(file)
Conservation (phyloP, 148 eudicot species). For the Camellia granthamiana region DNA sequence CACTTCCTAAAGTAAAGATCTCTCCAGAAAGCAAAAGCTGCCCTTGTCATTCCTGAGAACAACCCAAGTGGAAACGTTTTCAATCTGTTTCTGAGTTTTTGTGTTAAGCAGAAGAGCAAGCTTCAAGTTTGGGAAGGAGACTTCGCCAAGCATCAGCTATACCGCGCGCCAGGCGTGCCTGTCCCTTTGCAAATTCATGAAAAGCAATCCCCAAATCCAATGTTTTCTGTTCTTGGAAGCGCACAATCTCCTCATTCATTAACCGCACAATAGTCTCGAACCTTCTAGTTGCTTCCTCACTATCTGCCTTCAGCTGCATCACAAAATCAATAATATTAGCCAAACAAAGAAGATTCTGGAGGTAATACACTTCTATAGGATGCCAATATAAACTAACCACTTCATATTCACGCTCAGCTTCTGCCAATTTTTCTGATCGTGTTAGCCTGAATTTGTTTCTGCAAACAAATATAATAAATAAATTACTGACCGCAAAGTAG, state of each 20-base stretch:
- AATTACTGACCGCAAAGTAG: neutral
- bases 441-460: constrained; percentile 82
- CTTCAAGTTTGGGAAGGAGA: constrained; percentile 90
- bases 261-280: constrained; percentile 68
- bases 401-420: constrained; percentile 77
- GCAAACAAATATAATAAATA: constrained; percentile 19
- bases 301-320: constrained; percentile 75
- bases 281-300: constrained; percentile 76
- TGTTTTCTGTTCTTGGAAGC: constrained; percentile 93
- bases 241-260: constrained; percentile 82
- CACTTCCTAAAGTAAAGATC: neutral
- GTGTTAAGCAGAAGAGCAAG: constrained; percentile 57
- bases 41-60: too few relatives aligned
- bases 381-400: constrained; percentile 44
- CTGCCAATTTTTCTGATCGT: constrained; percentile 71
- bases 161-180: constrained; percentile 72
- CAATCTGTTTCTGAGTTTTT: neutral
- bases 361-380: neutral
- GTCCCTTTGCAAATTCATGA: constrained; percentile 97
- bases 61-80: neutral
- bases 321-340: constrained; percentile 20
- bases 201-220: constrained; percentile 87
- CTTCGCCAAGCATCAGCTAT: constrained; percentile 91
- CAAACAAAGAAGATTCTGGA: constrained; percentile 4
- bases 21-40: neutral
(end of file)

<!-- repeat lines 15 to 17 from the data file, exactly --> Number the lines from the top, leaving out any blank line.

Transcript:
- bases 381-400: constrained; percentile 44
- CTGCCAATTTTTCTGATCGT: constrained; percentile 71
- bases 161-180: constrained; percentile 72